The non-fiction editors, Rappahannock Review: What’s the purpose of your title not being plural, since “sports” is generally a plural term?
Christopher Lowe: The crux of the essay is really that opening line: my father wasn’t a sports fan, but I am. Watching football and baseball with my daughter is something that I enjoy quite a bit, something that serves as a kind of point of connection. During the essay I conflate sports, literature, music, and parenthood, letting them all sort of coalesce and reflect back on one another. In a sense, I think I’m suggesting that these pursuits are a kind of sport (or at the very least, they have some similarities to a sport) because they are all points of connection, ways of tying ourselves together, even fleetingly, and so the singular seemed to fit. Beyond that, “Sport” is the kind of nickname we attribute to stereotypical fathers (“C’mon Sport, let’s go to the ball game…”). While it was never a term my father used with me, and it’s not one that I use with my daughter, it does call to mind fathers, I think, and I like having that kind of echo in there.
RR: You mention that your father’s students refer to him as a king. Could you elaborate on the relationship between him and his students?
CL: He was a fairly popular teacher, from what I can remember. I know he won a Teacher of the Year award from the Jackson Public School district, which is one of the largest districts in Mississippi. My mother still has his plaque from that award hanging up in her house. The Hrothgar reference comes, of course, from Beowulf, which was one of the standard texts that my father taught in his English courses. I must have only been three or four when I visited his class with my mother, but I have a vivid memory of his students laughing and joking, calling me Little Hrothgar. I knew the name – knew that it referred to a king and that it was a kind of symbol of the students’ affection for my father – long before I ever knew a lick about Beowulf. When I finally read Beowulf in high school, I probably had a more emotional reaction to it than any other high school student has ever had. All of my friends were skimming the Cliff’s Notes, and I was fully engaged because it had a kind of nostalgic resonance for me.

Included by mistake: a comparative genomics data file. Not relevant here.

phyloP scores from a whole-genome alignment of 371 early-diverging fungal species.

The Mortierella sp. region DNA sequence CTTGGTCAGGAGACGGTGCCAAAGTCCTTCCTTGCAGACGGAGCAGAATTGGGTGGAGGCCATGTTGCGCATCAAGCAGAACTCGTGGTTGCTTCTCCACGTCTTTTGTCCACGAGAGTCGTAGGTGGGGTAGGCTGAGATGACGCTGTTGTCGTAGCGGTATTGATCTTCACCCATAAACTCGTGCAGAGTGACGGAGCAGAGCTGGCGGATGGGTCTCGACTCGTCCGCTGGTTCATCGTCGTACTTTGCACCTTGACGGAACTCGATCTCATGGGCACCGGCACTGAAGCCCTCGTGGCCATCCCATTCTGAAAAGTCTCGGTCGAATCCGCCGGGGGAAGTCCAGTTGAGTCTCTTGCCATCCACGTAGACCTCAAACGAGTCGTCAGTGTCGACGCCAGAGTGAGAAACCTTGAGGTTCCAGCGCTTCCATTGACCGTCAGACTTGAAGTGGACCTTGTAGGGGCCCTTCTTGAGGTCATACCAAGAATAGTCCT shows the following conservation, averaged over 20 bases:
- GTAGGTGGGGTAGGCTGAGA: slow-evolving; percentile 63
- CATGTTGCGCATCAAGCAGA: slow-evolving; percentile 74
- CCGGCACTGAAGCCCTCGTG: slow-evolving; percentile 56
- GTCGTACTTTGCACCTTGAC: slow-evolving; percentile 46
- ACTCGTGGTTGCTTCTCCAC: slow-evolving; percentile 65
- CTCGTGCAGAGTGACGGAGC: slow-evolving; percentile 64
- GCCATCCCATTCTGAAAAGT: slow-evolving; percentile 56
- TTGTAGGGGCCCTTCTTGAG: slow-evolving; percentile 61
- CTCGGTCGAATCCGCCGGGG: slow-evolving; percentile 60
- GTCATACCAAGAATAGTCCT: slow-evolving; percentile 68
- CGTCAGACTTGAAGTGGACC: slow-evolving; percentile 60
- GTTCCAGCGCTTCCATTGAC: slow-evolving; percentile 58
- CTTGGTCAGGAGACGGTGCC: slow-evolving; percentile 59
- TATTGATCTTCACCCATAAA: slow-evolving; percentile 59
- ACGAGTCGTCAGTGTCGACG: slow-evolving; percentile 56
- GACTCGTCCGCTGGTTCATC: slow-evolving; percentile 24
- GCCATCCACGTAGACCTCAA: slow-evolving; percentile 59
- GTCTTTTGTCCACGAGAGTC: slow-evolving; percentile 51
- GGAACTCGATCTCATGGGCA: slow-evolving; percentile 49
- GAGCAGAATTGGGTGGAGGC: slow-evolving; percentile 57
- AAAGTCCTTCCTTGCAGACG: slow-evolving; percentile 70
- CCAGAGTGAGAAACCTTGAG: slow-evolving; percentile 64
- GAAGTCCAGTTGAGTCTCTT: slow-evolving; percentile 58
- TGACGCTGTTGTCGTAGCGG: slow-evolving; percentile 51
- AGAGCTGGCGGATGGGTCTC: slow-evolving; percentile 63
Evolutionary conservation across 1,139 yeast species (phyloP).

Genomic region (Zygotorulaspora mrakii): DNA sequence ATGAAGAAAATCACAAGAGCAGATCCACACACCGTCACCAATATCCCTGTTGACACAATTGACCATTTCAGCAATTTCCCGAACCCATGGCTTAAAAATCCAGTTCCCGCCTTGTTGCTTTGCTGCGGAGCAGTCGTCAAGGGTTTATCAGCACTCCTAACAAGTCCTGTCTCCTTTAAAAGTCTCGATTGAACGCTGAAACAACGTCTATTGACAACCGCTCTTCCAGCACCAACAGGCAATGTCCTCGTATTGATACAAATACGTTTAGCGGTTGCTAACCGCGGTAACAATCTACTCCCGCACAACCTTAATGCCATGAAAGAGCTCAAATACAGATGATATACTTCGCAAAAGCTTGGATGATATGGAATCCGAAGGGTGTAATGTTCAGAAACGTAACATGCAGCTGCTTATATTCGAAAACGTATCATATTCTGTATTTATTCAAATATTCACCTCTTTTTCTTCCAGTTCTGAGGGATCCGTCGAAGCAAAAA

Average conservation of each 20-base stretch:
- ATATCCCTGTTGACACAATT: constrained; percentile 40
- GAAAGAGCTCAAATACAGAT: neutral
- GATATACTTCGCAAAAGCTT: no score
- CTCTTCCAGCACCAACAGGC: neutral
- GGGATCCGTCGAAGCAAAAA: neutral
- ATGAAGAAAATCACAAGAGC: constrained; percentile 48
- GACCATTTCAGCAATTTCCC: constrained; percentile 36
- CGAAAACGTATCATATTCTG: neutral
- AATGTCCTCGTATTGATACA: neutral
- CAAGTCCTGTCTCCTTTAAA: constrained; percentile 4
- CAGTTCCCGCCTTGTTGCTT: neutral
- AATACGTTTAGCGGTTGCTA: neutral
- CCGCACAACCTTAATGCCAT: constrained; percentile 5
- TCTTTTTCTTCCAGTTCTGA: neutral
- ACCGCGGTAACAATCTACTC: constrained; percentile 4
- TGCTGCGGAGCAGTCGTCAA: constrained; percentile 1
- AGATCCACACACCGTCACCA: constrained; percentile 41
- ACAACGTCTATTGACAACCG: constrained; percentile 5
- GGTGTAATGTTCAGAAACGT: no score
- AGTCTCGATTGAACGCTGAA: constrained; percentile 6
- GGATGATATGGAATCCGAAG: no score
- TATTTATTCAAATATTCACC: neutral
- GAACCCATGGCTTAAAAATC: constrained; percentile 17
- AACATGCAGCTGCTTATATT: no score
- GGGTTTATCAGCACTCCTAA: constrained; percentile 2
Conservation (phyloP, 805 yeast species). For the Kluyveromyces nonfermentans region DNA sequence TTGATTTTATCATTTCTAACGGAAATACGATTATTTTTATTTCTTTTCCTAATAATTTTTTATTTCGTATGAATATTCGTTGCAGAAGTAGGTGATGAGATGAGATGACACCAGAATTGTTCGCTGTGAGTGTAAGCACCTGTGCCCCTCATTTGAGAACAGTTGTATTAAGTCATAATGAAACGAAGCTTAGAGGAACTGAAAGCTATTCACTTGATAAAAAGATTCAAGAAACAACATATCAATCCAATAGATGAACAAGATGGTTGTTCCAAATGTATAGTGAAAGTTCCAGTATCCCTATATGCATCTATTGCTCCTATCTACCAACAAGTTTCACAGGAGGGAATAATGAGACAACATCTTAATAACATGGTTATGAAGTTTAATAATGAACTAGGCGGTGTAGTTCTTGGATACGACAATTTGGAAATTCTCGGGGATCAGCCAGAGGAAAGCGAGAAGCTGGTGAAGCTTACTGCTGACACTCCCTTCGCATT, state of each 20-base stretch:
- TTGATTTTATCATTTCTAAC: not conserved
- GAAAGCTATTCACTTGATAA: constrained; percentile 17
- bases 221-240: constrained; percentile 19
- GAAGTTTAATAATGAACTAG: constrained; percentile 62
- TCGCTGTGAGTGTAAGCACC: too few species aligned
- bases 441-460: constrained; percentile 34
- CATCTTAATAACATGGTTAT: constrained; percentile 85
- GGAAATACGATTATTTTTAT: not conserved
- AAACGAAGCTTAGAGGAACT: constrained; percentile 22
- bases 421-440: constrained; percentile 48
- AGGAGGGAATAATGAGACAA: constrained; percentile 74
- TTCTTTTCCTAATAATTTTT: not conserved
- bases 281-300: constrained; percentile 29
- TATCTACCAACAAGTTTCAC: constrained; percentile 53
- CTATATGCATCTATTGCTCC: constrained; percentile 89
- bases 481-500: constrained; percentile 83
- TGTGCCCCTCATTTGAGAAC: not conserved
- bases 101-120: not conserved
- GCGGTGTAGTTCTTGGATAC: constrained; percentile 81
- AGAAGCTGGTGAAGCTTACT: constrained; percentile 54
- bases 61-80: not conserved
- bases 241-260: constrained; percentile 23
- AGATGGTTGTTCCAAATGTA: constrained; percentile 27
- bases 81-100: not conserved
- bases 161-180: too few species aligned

RR: The use of sections in this piece allows for swift reading and organization, but is there more to it? Do you think that rearranging the sections would drastically change the overall piece?
CL: I’m a vocal fan of modular writing, particularly in pieces like this one, where a unifying idea or concept is more vital than some central, linear memory or image. When I’m writing in a form like this one, I tend to shuffle the sections as I go, trying them in different configurations, adding and subtracting sections, until I hit a sweet spot. Once I’ve gotten to that point, I have a hard time envisioning the piece in any other arrangement, though some of that might just be me over-thinking things, which I have a tendency to do. Ideally, a modular piece should build meaning as it goes, allowing for a sense of movement that comes from the plugging in of new ideas/images/memories/information. We enter a new module and get a new piece of the whole, which creates tension (and movement) when we connect that new bit with the ones we’ve already encountered. That stacking-based movement takes the place of the movement we normally get from linear trajectory. Because of that, the ordering becomes vitally important.